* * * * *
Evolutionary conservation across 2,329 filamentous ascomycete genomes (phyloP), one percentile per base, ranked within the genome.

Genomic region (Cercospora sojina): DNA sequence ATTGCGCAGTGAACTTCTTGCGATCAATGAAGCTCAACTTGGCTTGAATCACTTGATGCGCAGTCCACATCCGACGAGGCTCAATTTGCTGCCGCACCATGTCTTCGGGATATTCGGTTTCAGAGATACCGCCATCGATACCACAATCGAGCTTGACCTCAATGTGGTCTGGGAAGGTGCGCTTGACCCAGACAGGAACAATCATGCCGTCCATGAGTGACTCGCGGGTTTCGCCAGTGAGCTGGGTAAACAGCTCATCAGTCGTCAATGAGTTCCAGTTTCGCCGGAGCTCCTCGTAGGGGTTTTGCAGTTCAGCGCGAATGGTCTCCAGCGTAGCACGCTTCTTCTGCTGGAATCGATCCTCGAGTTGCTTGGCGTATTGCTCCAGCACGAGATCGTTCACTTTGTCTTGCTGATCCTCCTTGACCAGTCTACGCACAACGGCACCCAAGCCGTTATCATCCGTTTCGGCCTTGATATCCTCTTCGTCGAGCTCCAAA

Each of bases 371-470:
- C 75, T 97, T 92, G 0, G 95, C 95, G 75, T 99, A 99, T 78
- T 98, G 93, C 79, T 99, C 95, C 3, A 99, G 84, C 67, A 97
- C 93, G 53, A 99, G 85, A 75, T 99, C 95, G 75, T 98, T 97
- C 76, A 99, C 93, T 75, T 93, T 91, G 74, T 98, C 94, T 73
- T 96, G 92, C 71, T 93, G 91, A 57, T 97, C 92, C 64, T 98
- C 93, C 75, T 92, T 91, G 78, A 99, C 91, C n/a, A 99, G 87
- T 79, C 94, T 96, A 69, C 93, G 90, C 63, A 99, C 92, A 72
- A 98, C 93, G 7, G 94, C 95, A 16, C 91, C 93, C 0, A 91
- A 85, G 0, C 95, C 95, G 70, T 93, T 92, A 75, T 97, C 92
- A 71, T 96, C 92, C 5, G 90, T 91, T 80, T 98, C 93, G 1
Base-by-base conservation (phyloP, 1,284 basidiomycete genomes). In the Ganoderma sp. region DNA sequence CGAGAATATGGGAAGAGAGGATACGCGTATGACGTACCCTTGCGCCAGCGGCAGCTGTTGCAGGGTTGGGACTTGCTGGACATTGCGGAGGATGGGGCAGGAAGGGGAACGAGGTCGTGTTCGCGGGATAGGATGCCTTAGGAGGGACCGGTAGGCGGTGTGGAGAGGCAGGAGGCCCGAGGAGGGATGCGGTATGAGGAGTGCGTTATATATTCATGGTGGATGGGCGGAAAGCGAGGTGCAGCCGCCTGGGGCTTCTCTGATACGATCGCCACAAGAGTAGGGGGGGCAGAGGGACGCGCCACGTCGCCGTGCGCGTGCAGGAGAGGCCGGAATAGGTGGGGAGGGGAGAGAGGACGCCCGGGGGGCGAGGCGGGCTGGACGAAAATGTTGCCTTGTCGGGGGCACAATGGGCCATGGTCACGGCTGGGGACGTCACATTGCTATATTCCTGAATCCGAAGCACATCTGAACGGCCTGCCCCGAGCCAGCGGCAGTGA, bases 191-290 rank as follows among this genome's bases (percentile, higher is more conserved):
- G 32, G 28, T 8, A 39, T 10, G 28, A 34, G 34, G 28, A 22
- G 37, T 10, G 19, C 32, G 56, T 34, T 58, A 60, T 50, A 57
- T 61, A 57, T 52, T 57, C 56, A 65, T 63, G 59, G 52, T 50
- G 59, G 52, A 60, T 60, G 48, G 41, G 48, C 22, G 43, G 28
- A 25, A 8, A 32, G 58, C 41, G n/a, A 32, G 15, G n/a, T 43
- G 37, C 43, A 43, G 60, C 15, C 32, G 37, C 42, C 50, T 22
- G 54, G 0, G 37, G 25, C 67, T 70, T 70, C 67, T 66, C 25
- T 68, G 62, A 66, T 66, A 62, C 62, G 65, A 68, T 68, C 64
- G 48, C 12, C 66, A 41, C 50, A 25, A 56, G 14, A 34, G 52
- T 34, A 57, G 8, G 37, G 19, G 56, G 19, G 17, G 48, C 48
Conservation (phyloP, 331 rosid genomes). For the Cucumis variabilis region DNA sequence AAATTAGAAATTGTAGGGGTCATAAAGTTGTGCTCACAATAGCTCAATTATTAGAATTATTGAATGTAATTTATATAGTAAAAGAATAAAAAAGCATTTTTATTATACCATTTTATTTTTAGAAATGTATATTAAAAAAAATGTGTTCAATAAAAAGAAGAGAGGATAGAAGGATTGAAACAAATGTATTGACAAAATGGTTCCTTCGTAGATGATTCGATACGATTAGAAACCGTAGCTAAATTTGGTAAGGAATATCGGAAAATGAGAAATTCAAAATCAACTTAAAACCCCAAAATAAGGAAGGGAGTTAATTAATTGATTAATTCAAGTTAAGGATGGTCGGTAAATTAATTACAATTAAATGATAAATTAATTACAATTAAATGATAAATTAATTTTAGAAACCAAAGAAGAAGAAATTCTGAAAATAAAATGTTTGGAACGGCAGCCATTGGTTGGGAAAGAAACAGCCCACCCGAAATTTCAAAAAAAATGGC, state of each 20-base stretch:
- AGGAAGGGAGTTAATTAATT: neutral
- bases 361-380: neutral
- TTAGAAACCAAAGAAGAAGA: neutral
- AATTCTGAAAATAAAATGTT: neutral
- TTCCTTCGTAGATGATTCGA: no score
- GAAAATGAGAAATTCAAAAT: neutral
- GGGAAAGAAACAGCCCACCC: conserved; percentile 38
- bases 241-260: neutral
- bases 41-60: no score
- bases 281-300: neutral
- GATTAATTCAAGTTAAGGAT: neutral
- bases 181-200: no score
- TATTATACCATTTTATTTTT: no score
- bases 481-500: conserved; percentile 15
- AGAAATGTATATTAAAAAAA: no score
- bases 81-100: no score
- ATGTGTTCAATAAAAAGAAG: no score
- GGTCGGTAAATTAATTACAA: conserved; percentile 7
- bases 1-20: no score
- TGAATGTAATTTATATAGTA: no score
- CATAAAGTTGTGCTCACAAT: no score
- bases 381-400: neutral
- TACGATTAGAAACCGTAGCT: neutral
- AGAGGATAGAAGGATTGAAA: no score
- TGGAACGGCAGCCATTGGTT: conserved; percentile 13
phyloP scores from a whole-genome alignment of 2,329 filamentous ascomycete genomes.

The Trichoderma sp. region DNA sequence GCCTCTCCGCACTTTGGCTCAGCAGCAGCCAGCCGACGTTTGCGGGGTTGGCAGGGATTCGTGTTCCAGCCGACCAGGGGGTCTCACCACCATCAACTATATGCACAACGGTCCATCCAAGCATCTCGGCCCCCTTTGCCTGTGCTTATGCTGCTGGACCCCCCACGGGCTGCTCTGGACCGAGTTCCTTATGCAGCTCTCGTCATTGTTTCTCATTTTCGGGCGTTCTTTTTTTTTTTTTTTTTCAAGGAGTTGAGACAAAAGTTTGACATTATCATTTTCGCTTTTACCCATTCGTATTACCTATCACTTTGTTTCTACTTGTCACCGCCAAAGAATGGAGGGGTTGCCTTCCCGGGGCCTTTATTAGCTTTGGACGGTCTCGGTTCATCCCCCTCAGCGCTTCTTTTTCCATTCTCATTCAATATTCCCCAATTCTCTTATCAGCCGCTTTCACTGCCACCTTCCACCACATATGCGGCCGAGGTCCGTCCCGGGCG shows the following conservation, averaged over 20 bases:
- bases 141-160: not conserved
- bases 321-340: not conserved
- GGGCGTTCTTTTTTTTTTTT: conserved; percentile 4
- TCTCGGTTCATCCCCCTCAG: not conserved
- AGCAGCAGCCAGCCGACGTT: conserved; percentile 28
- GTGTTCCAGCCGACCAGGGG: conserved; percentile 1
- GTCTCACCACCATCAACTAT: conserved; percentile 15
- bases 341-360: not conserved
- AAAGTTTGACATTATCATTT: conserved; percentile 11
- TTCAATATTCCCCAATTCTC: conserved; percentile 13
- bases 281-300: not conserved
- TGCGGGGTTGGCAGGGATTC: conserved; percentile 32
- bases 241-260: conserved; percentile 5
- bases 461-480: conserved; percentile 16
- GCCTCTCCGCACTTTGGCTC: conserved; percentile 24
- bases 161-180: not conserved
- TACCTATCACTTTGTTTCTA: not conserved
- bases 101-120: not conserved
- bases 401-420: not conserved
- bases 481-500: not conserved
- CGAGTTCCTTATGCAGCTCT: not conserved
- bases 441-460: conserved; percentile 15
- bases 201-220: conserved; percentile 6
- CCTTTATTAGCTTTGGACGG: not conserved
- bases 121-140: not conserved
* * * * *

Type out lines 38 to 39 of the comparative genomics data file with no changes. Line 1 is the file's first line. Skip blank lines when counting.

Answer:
- TATTATACCATTTTATTTTT: no score
- bases 481-500: conserved; percentile 15